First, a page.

No Indian prime minister in the past has been shown feeding tender grass to cattle or adorning himself with mounds of rudraksh necklaces before elections in his or her constituency. But Narendra Modi is a different kind of politician – and an aggressive one at that.
A few days before the fourth phase of the Uttar Pradesh elections, Modi made an unfair comparison between Muslim graveyards and Hindu cremation grounds. This was no innocent remark. It was a nuanced attempt to polarise the electorate in a high stakes election, which the BJP subsequently won with a massive mandate.
Now, turn back to 8 November 2016, when Modi sprung a surprise by demonetising two high-value banknotes, sucking out Rs 15.5 lakh crore in value from the banking system and, in the process, causing tremendous hardship to Indians, not to speak of damaging the economy.
This was, with the benefit of hindsight, a move to “construct” a new rich-poor narrative that, some analysts say, met with a degree of acceptability in UP.
Rise of Populism Across the Globe
But Modi is not alone in using or projecting distorted forms of reality as a means of capturing power or to solidify his position with people unable or disinclined to make sense of such no-holds-barred politics. In the United States, Donald Trump has followed a similar, if not a more vicious campaign, that split Americans along class and religious lines.
In other parts of the world, especially Europe, there has been a resurgence of right-wing, anti-immigrant politics, something that’s so reminiscent of the continent’s experience in the early years of the last century.
In France, there’s Marine Le Pen, the daughter of National Front founder Jean-Marie Le Pen. In Germany, there’s Frauke Petry, chairperson of Alternative for Deutschland (AfD), which often meets in Bavarian taverns to plot its politics. And Hungary has David Kovacs’ the Movement for a Better Hungary or Jobbik, which describes itself as a “principled, conservative and radically patriotic Christian party”.
All these are among a new breed of leaders who, like Modi and Trump, are part of a “broad populist upsurge” – as Fareed Zakaria describes it – that has found armies of supporters who seek to legitimise it as the “reigning ideology”.
Modi Is Subhas Chandra Bose for Some
For Zakaria, different versions of this populism “share a suspicion of and hostility towards elites, mainstream politics and established institutions” – elements that characterise Modi as they do Trump 10,000 miles away in the US.
In this world of populism, the leaders ostensibly speak for the “forgotten ‘ordinary’ person” and they seek to be the “voice of genuine patriotism” or espouse a vision of nationalism that is lapped up by large sections of the people.
On a recent visit to India in the midst of the ravages of demonetisation, this is how American journalist-author Steve Coll described Modi:
The latest figure in the world’s swelling ranks of populist-nationalist leaders, a gallery of strongmen in countries rich and poor, some more democratic and some less so, who govern partly through intimidation and a certain curated arbitrariness, a methodology of deliberate surprise.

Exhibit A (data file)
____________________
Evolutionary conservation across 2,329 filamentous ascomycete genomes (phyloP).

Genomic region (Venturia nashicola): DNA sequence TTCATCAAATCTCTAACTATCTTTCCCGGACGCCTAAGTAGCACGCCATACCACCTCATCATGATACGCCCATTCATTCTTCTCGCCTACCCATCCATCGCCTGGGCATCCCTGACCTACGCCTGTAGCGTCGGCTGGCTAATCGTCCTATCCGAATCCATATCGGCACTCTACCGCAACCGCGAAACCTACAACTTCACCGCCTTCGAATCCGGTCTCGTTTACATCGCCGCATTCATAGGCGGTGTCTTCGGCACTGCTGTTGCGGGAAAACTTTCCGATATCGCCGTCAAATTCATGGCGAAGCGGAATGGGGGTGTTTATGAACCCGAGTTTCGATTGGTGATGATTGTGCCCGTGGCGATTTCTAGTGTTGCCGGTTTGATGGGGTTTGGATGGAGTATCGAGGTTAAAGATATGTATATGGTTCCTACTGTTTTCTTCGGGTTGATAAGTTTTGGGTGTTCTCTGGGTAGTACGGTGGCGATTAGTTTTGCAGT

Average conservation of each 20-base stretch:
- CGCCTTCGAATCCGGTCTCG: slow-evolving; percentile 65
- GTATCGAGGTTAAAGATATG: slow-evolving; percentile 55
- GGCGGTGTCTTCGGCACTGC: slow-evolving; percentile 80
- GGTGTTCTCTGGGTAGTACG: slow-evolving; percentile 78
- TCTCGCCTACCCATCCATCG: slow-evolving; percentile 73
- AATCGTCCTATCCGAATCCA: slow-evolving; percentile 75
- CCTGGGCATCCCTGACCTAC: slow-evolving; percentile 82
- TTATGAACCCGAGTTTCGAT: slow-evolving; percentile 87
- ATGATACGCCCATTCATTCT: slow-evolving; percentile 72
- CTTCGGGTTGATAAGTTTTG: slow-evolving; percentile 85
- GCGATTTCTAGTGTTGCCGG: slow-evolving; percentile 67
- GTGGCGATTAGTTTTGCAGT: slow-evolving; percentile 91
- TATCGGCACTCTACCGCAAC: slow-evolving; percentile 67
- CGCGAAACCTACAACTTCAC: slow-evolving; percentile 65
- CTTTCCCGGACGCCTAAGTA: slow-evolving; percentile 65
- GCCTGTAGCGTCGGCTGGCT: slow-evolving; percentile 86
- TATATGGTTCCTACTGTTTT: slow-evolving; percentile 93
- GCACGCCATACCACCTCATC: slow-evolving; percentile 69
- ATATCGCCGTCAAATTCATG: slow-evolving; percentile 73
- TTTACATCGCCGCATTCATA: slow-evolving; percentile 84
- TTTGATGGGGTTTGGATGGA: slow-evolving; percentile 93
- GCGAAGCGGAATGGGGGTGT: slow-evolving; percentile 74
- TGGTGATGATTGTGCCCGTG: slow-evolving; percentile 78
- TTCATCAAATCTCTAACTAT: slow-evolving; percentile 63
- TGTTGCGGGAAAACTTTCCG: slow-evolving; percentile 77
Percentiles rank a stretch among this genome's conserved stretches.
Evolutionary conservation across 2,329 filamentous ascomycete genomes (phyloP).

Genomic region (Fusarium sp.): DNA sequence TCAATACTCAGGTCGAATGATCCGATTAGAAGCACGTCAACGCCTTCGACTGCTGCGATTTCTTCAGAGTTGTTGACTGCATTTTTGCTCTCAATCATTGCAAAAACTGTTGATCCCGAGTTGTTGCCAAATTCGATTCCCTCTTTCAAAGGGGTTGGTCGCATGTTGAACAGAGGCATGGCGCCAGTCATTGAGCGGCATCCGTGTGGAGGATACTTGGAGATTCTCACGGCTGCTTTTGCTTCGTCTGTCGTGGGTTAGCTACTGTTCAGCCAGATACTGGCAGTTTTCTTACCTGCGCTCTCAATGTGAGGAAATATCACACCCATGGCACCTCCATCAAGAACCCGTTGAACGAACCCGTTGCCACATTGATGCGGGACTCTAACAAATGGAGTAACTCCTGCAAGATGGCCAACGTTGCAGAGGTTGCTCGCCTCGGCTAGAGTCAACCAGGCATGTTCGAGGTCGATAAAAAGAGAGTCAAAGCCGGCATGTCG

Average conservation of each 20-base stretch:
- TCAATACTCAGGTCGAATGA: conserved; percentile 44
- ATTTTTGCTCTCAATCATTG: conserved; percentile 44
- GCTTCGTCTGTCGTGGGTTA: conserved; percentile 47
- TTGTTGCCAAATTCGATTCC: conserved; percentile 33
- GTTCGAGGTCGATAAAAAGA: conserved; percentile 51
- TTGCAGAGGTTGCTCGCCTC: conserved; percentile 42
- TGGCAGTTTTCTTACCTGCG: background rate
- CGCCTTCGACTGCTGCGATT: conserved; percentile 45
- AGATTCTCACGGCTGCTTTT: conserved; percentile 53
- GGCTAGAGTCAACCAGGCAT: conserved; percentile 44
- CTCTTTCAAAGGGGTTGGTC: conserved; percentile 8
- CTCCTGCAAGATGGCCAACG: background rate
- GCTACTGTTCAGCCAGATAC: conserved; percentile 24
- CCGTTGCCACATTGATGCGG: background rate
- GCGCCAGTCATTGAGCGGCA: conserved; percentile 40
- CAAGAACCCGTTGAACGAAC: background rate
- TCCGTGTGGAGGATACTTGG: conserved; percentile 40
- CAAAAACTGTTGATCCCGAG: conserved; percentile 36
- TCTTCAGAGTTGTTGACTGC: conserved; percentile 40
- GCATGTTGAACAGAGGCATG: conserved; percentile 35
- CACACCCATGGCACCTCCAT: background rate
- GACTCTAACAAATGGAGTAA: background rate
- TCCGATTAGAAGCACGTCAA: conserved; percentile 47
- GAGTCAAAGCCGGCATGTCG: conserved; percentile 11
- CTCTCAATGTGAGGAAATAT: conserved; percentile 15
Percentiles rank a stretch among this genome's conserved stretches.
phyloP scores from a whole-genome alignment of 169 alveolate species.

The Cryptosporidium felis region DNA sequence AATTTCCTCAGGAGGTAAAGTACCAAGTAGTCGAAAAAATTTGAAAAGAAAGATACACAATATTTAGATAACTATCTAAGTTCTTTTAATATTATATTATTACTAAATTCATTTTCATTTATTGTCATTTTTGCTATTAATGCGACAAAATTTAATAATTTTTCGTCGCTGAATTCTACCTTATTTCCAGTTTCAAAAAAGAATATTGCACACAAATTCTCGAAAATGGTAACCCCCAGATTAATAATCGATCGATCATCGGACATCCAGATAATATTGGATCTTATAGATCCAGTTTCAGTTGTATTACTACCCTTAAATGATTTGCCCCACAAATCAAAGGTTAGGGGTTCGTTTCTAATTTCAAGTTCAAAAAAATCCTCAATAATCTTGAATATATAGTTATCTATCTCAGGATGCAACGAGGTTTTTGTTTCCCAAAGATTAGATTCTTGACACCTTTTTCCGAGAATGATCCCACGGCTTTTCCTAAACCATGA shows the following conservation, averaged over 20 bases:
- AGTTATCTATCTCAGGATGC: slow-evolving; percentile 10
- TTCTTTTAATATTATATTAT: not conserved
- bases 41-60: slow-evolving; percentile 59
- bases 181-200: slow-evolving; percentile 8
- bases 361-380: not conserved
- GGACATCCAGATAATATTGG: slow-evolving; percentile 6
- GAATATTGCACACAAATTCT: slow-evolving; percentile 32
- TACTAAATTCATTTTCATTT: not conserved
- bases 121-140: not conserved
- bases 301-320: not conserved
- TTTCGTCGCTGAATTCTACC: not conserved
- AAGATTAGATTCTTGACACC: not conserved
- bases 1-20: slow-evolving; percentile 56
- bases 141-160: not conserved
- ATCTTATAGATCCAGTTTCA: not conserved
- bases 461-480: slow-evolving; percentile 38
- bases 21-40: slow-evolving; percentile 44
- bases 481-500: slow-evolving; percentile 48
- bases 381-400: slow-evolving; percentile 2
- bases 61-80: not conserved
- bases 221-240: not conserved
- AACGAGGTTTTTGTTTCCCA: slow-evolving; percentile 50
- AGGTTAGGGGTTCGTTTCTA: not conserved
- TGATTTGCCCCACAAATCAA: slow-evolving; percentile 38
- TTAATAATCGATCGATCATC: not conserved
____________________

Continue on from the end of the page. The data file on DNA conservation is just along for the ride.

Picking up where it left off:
Coll sized up Modi almost fully. While Trump and Modi are “egotists who pressure the press and react poorly to dissent”, there is something else in the latter that Coll has missed noticing. Often described as a politician with “dictatorial tendencies”, Modi is several Indians’ Netaji Subhas Chandra Bose in some – but not in most – ways.
In this broad view, Modi comes closest to the Netaji-in-uniform with the latter’s “give me blood and I will give you freedom” call finding resonance with generations of frustrated post-Independence Indians who have always had a latent fascination for authoritarianism.
Worshipping Modi Like a Hero
This soft corner for authoritarianism stems from Hindu society’s smallest unit – the family – in which the paternal person in the form of the father assumes to himself all the power of decision-making. The father retains the right to control, command and determine what is right and wrong. Modi, in this view, is the mai-baap so reminiscent of British paternalism in the late 18th and 19th centuries.
It is from this perspective that majoritarian Hindus’ hero worship of Modi must be understood, for, they believe that at long last India is being governed by a prime minister who does not bat an eyelid to cross the Line of Control to punish Pakistani transgression, goes after the parasitic rich and hands out LPG connections among the rural poor, besides dishing out other populist measures.
According to Coll, “populist politics is often constructed from a blend of nativism, bigotry, grandiosity and coarse speech” which are not alien to Modi and some of his trusted lieutenants in the BJP. Like Trump’s Twitter handle, Modi’s too churns out exhortations, braggadocio, promises, rants and sometimes innuendos in speech and social media posts. In each of these methods, Modi makes himself “felt” far better than Rahul Gandhi who is left reacting to the unfolding politics.
Mix of Populism and Nativism
Populism or even its extreme form is not unknown in Indian politics, whether of the right or left variety. The left has, by all accounts, disappeared from India’s political landscape.
Modi’s politics, centring around populist, nativist, and sometimes paternalistic issues, is yet to find full play.
But as Indians increasingly seek dramatic solutions to their problems and anxieties, Modi and others of his kind in the BJP will take this as a cue to “dispense with the checks and balances” of institutional democracy to further a new brand of politics.
Whether disparate leaders in the opposition will be able to rise to the occasion to challenge Modi’s disruptive politics and offer a better alternative before the 2019 general elections will be keenly watched.